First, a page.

Showing Up

Nordic Boy knew this kid named Joel when he was little. The two of them are related- cousins of some sort, but in a distant sort of way. I wouldn’t call what they had a friendship, exactly. They were acquaintances, who knew the same people. They went to the same school for a while, but weren’t in the same grade. Nordic Boy’s sister was closer in age and knew this kid better. Nordic Boy remembers Joel as a nutty little rugrat who made people laugh. He also remembers that when he got to high school, he turned into a quieter, more serious person. After high school, Joel joined the Navy and ended up as a cook on a submarine. In recent years, he moved back to Wisconsin, got married, and now is a dad to nutty rugrats of his own. Nordic Boy hasn’t seen him in many, many years.

Last night, Nordic Boy’s mom called us to tell us that Joel hasn’t been feeling well lately. He went to the doctor and seven tumors were found throughout his body, including in his brain and pressing onto his spine. Within the last week, his body has begun to shut down. His speech is intermittent and he can no longer walk. The doctor has give him three weeks to live, tops. Just like that. He had just gotten a new job, and his insurance hasn’t kicked in yet. Hi wife and his kids are with him while he’s spending his last weeks in the hospital.

Nordic Boy got off the phone, and told what happened. We didn’t need to say much. I immediately knew what Nordic Boy was thinking, because I know what sort of person my Nordic Boy is.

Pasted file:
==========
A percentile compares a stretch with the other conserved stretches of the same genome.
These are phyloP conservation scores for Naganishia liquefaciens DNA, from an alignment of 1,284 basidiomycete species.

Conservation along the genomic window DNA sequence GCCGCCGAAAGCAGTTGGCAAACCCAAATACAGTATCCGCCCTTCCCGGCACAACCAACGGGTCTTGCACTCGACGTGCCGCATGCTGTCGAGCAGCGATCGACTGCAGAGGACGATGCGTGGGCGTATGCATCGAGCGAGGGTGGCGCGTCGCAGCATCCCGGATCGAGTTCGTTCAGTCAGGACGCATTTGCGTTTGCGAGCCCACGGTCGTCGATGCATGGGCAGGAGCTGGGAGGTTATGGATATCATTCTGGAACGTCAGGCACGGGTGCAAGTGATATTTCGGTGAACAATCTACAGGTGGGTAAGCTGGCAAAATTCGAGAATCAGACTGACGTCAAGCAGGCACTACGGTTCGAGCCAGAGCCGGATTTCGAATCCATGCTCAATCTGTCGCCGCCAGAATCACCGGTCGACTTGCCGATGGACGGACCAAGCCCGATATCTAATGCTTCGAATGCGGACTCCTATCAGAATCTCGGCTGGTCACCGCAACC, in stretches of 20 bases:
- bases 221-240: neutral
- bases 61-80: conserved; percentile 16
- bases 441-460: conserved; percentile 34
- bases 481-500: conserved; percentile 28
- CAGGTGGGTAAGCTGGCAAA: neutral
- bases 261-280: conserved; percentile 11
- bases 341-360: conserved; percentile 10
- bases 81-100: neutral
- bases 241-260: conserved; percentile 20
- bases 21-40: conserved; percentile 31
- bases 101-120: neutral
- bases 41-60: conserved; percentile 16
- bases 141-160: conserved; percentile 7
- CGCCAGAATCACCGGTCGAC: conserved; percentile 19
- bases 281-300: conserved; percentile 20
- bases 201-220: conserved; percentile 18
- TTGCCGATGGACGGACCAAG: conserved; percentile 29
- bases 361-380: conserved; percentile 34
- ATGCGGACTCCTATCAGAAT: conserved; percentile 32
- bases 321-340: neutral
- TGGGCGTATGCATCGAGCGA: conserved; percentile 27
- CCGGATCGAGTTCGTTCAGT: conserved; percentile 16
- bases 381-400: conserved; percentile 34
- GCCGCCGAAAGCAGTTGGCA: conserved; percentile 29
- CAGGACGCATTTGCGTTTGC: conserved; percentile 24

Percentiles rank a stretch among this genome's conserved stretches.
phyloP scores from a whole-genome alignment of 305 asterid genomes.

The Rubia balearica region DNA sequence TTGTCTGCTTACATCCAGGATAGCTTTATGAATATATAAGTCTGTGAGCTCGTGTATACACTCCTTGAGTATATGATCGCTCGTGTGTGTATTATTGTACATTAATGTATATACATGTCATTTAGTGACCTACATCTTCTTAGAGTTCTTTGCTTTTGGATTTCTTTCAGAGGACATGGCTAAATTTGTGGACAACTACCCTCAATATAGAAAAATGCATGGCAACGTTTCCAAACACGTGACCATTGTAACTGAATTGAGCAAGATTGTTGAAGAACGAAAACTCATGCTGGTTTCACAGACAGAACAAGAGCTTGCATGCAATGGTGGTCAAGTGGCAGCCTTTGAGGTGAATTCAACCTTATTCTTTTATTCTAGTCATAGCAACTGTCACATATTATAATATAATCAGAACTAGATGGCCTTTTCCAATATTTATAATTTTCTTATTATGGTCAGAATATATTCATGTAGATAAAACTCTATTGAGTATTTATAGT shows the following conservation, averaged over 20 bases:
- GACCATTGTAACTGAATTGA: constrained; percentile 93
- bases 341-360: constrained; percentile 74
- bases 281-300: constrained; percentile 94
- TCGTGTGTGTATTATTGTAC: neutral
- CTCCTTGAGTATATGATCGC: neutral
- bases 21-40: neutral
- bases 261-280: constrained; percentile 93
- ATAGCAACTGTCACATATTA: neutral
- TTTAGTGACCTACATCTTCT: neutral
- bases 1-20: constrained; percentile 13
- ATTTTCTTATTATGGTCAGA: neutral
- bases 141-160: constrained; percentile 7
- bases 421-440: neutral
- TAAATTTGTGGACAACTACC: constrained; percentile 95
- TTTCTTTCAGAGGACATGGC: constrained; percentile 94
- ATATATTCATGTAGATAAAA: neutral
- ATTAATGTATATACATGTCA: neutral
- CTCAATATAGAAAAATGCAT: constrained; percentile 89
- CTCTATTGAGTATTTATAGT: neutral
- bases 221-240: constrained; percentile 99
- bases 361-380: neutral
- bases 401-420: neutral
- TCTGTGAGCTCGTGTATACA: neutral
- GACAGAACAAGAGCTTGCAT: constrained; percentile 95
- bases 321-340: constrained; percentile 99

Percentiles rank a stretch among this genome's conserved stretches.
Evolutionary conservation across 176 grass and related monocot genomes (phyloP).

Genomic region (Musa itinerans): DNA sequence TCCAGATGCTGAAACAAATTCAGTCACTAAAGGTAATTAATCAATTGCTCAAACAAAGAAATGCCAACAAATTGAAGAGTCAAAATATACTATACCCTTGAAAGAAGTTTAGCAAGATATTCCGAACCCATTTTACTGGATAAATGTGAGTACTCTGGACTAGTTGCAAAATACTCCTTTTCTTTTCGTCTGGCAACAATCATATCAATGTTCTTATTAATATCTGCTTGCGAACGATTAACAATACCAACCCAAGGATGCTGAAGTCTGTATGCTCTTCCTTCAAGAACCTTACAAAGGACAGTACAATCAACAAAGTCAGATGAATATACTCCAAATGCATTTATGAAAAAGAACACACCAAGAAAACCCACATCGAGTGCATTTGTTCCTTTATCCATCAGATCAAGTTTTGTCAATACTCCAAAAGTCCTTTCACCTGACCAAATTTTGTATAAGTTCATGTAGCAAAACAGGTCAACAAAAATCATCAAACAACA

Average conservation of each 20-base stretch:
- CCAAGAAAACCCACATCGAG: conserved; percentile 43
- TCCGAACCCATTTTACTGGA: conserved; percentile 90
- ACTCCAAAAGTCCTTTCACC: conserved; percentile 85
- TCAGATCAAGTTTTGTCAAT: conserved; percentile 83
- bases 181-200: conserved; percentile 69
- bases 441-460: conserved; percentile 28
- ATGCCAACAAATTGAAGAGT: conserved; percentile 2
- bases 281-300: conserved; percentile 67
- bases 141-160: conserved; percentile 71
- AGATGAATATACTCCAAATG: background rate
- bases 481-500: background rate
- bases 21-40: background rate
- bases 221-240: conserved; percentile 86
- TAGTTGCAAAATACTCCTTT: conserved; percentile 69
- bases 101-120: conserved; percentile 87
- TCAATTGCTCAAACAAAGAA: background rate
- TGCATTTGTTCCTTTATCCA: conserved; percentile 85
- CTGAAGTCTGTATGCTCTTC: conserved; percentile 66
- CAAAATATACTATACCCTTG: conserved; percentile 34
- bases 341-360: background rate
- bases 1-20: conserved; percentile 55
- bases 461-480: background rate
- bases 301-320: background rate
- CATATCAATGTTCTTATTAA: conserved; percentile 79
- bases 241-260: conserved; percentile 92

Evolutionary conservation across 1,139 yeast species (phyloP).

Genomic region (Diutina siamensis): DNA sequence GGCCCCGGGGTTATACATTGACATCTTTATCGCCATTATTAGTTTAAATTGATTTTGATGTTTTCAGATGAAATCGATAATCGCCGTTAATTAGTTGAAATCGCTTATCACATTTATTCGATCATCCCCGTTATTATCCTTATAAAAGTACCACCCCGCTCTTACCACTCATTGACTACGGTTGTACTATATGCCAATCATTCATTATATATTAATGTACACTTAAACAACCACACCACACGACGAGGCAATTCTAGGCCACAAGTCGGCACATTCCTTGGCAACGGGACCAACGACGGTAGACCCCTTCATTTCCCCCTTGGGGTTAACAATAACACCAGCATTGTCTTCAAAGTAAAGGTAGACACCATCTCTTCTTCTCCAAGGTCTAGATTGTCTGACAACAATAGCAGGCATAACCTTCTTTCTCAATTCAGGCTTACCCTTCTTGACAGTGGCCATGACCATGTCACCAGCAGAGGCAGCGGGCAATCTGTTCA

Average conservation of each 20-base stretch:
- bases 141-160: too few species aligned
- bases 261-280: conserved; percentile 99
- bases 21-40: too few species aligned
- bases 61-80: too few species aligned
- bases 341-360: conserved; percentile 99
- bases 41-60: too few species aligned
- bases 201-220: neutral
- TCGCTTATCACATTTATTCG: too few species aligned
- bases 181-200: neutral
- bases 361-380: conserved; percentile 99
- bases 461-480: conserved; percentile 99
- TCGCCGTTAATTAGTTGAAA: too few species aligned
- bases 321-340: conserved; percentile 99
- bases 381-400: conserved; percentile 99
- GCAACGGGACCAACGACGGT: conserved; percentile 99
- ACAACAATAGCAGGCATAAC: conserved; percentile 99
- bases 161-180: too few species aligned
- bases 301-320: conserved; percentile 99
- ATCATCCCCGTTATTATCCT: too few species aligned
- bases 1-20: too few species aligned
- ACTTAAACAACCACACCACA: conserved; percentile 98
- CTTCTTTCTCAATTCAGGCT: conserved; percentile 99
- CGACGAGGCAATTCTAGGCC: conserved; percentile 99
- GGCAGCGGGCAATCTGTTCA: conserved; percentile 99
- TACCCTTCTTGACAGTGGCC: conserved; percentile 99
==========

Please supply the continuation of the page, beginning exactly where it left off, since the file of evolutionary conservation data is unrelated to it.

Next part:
Within an hour, he had booked a flight, and early this morning, he was on a plane to see Joel, and to help  his family in any way that he can. My guy isn’t a person who waits for a funeral to show up to honor someone.

Today is my birthday, and I couldn’t feel better about the fact that my birthday plans are altered, and that I spent the morning rushing to the airport and saying goodbye to the person I would most like to spend the day with. I feel like my present is that I am reminded, yet again, of how amazing people can be. One person in particular.


  1. damn. What a kaleidoscope of harsh tokes and beautiful humanity. For what it's worth: condolences, felicitations, and thanks. You have a gift of seeing into the true thing and sharing it with others.

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